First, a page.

So, getting past the issue of personal information, now it comes down to qualifications. The UK is unusual and a bit awkward in that we don't have an overall grade or mark for high school, but separate grades for each subject. This is probably a good thing, but it's a pain when you left nearly 20 years ago and can't remember what grade you got for what or even half of the subjects that you took. I decided to stick with the number and the grade range.

Then it comes to my qualifications after school, which are, to be perfectly honest, something of a giant mess. I've trained in at least three totally unrelated areas, and not finished any of the qualifications except for my CELTA (which I got a kick-ass grade in, so YEAH!) Have added most of those on the hope that the names they give you for crappy half-finished qualifications won't be understood by anybody who hasn't been educated in England or Wales and I can blag that it's something more important than it is.

Then comes the most dreaded part: personal interests and hobbies. Oh, please. One day, I will fill this section in honestly and say "In my free time, I like to eat crisps and refresh facebook and feedly endlessly in an exhausted sort of manner. If I'm feeling really indulgent, I might even have a bath instead of a shower, that is, if I can be bothered to remove 38 assorted plastic toys from it first." But no, instead you have to invent all sorts of interesting hobbies that you probably would do if you had the time. One site even told me to avoid putting any extreme/dangerous sports in, such as skydiving. Well, god forbid you come across as too interesting!

Anyway, wish me luck!

Saturday, 17 August 2013

Packing, it is lacking. Or, I'm a terrible poet.

So, Creepy D found us a house! A real and proper house (well, okay, a holiday/student let, so it's temporary, but it's also a place we can live, and find jobs from, etc!)

I am very quickly realising that I have no idea how to pack stuff for moving house. When I moved out of home I sort of took some stuff that fitted in my ex-boyfriend's car and left the rest, which my mum has been attempting to slowly give me back in small bits over the last 7 years. (Jesus. Seven years.) I am making lists, I'm not sure how much this is helping, and how much I'm actually just procrastinating. So, T-13 days and our house still looks like a normal house that you would live in, minus some pictures and stuff off shelves. Or, actually, the shelves are just slightly less jumbled than they were before.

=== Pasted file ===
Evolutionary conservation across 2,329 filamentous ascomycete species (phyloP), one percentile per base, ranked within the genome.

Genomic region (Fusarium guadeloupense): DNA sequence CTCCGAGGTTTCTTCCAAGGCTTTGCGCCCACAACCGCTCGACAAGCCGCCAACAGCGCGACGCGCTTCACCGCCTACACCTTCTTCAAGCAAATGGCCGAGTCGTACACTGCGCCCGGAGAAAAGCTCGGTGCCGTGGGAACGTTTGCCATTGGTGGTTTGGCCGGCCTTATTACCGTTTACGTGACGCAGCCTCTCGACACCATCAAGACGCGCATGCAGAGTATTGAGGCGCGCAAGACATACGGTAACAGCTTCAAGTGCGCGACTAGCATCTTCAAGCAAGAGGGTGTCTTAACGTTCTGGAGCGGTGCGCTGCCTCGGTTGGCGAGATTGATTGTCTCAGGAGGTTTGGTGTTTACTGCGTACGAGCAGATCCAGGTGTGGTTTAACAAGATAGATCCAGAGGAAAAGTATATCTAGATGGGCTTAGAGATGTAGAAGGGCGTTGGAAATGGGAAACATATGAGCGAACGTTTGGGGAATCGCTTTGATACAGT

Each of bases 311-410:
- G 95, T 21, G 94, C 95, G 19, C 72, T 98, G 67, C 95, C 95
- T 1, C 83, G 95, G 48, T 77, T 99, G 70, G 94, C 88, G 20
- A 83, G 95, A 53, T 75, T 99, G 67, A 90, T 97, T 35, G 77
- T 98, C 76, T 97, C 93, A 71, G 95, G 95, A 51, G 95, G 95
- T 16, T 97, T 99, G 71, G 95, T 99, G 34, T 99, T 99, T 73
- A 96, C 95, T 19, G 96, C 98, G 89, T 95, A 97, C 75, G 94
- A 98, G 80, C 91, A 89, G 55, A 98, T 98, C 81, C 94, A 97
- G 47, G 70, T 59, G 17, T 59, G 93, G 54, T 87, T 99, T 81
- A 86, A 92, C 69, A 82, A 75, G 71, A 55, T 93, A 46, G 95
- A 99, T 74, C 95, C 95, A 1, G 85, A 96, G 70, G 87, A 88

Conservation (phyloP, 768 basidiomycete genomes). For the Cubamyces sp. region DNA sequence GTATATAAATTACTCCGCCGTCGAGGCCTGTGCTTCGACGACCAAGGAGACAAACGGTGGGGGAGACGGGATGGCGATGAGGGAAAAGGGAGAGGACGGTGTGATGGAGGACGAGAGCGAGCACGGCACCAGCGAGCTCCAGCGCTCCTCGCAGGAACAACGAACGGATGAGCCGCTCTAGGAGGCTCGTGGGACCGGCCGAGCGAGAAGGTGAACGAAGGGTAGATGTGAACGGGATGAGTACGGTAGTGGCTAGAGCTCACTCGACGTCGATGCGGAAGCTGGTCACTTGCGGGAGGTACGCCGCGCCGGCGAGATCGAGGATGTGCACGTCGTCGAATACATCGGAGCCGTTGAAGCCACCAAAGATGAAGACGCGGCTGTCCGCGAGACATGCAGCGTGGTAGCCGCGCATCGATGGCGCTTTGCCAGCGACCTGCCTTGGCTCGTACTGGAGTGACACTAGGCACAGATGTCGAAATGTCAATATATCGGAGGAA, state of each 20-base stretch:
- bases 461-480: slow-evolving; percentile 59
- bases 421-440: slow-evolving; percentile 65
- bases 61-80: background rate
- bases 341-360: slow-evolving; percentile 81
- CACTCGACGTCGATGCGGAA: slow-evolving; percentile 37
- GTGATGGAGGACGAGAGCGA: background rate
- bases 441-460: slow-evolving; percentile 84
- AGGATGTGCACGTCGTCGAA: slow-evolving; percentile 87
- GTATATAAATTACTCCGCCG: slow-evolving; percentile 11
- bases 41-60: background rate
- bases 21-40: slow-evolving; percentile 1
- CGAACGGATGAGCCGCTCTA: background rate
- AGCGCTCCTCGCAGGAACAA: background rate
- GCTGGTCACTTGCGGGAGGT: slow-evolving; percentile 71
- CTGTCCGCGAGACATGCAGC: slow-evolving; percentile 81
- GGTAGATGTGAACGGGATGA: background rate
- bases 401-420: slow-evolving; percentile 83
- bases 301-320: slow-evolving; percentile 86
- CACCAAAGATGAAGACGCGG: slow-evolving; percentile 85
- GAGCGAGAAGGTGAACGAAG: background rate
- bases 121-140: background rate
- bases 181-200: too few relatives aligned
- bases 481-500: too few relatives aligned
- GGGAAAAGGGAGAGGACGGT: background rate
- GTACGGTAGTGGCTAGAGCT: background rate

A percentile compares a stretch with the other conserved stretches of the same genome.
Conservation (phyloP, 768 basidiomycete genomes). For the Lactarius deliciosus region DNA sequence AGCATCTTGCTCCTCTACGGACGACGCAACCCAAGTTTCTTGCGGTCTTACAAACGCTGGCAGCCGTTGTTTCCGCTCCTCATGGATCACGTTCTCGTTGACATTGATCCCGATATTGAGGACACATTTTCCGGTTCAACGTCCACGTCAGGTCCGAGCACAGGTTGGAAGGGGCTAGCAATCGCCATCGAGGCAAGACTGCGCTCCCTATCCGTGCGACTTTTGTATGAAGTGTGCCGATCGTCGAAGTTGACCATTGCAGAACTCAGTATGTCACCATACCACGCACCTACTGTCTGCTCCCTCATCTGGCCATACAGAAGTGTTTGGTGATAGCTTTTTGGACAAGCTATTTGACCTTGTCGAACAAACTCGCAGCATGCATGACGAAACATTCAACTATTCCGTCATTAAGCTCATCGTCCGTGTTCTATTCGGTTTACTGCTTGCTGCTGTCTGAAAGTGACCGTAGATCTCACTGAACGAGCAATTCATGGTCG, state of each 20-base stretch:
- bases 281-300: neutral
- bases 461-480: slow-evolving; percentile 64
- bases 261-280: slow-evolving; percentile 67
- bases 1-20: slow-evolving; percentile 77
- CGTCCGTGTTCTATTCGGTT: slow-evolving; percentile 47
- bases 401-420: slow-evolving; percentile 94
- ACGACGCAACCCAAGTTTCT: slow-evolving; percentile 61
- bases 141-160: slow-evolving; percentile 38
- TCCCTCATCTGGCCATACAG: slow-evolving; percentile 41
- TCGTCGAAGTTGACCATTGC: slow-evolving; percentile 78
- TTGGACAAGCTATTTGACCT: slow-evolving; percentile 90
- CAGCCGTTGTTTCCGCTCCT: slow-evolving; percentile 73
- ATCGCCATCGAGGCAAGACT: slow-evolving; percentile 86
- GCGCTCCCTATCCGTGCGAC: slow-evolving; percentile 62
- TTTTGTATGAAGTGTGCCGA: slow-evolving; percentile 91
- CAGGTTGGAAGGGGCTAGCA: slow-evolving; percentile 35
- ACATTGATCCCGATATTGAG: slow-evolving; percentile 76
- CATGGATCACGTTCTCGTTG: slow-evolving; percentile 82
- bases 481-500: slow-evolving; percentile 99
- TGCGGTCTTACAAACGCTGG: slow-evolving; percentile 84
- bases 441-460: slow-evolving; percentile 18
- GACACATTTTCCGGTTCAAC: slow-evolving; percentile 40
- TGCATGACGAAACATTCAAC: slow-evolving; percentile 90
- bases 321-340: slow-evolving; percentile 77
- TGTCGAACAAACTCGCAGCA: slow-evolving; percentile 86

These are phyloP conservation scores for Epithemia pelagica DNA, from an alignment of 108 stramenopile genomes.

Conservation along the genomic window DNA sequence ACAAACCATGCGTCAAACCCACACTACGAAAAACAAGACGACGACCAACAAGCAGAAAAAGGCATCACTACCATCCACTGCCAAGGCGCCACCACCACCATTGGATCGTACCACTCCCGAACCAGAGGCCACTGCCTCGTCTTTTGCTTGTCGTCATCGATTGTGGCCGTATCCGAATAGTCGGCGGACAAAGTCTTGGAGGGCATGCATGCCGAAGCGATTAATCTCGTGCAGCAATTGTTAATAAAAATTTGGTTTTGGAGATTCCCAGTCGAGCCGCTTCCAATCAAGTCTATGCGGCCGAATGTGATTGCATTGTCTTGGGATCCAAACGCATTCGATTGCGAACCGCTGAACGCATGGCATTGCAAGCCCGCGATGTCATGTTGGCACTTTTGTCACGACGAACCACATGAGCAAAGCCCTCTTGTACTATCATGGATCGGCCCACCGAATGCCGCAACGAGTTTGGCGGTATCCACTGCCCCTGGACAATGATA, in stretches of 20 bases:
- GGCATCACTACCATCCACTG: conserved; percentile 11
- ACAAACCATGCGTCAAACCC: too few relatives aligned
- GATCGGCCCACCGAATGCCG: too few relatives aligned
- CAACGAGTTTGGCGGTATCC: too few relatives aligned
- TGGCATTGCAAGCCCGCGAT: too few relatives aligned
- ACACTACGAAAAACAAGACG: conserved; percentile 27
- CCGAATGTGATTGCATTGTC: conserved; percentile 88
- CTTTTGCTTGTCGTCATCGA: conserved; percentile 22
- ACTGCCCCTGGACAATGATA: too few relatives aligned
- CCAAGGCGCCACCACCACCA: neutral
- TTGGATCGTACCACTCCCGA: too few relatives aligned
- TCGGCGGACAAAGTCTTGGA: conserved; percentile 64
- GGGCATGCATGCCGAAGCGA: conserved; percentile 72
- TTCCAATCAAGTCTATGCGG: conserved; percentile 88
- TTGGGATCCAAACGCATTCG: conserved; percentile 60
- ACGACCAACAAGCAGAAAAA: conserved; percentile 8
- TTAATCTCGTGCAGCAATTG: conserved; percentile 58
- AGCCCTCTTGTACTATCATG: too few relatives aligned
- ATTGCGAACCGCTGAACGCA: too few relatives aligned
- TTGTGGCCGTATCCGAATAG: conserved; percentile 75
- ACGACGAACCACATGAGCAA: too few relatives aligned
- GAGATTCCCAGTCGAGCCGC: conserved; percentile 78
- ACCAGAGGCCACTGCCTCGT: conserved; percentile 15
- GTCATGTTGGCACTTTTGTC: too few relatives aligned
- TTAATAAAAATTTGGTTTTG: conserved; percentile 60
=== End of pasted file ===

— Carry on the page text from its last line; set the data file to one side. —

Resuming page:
Also, I got distracted playing an old game that I found when checking through DVD cases. Return of the Incredible Machine: Contraptions. Great fun! Also not helping with packing.

Thank you Professor Tim. Yes, I do win at packing. Obviously. I am the packing boss.

I feel like I should be running around like a headless chicken. Please remind me of this when I am actually headless chicken-ing in about twelve days' time.

Thursday, 11 July 2013

One thing I will miss about England

The sound of a hot summer's evening, in a country which is, firstly, crowded, and secondly, ever and always joyful about the precious few warm evenings that we do get. I love the way that you can hear everyone going about their daily business in a way that you never usually would, because they have all of their windows open and so do you. It's almost like living outdoors, in the open, with everybody.